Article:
Common Fir
(Abies alba)



distribution map

The  leaves are rigid, needle-like and short, only 1.2-3 cm long. They are arranged in two rows, the lower spreading horizontally, the upper, shorter and pointing upwards. They are notched at the tip, dark shining green above and with two white stripes below. They are attached to the stem and leave a circular scar when they fall.

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Fir is an introduced, evergreen tree, up to 60m in height, with smooth grey bark which is scaly on old trees. It is planted as an ornamental tree and thrives particularly in Scottish Highland valleys.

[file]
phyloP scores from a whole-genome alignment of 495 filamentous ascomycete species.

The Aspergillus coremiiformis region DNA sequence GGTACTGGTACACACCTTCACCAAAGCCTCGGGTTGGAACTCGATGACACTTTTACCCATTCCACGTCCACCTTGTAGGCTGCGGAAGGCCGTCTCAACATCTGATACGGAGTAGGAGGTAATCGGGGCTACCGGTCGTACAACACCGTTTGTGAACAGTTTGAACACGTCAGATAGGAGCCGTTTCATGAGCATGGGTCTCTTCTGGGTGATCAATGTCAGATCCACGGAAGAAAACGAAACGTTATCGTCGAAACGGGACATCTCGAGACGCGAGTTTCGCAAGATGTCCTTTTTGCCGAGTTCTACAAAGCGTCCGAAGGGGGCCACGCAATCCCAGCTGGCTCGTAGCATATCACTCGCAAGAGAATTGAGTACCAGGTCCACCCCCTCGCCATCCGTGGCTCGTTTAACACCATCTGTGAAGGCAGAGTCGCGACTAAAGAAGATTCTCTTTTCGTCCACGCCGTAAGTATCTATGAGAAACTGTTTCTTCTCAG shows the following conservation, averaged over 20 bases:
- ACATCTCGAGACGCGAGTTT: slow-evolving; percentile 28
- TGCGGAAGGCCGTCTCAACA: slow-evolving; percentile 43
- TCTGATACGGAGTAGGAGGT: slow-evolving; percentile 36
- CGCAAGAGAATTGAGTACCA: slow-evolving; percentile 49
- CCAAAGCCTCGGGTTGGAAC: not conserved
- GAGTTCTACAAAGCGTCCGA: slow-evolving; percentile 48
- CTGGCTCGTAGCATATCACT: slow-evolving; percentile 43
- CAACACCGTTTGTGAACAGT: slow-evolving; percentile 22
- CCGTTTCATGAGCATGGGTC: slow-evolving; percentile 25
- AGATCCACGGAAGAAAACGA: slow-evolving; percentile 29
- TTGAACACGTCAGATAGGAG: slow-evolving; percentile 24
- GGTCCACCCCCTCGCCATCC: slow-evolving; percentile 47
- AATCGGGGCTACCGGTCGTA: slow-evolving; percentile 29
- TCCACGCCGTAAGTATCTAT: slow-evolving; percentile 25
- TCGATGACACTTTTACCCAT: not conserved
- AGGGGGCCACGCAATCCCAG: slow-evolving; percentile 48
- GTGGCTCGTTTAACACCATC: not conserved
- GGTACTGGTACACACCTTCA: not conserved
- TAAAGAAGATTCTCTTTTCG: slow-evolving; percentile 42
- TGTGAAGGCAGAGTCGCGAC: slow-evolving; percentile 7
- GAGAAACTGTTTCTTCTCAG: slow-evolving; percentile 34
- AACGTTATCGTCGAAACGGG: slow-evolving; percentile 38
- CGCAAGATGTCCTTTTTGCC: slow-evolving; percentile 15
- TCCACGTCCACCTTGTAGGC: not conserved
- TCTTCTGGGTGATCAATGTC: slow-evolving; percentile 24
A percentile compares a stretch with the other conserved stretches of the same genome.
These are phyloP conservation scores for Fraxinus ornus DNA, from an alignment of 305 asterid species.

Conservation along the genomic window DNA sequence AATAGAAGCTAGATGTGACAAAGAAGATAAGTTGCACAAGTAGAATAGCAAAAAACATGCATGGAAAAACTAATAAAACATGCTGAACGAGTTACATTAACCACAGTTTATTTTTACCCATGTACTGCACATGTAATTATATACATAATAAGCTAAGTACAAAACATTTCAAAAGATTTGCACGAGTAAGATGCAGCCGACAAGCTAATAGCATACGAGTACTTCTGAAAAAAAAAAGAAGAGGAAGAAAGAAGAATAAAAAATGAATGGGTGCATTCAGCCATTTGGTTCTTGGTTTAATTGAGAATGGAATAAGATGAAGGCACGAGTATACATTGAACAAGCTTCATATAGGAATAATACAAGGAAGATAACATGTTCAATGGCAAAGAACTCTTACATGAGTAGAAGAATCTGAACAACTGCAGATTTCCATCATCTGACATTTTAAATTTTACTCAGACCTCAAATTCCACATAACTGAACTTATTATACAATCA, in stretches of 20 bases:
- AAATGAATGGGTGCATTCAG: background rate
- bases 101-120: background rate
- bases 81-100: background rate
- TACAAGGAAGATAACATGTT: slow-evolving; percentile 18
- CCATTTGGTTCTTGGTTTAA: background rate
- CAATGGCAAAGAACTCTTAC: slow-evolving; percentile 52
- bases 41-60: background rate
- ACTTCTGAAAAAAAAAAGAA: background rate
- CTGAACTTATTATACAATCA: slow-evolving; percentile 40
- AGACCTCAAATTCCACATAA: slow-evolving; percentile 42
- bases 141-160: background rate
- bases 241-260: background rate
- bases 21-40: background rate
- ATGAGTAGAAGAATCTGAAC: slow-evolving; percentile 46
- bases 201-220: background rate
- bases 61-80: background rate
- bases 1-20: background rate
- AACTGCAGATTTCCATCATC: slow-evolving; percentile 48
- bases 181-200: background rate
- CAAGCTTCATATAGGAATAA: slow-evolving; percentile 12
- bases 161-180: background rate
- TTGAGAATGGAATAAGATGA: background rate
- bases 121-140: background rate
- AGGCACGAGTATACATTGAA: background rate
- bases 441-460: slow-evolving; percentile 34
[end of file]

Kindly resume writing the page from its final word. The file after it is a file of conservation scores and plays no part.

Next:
The cones are cylindrical, 10-14 cm long: they stand erect on top of the branches.

The cones are made of woody scales and there are bracts which project between them with their tips turned down.

The scales of the cones fall at the same time as the seeds in autumn leaving a bare stalk.


  • The needles are often attacked by aphids, which can badly damage or kill the tree, hence they are rarely grown for timber in Britain.

  • The wood is soft, light and free from resin. It is used for furniture and box-making.

  • Large old trees have unmistakable, gaunt 'crow's-nests' at the top, held high above surrounding trees.

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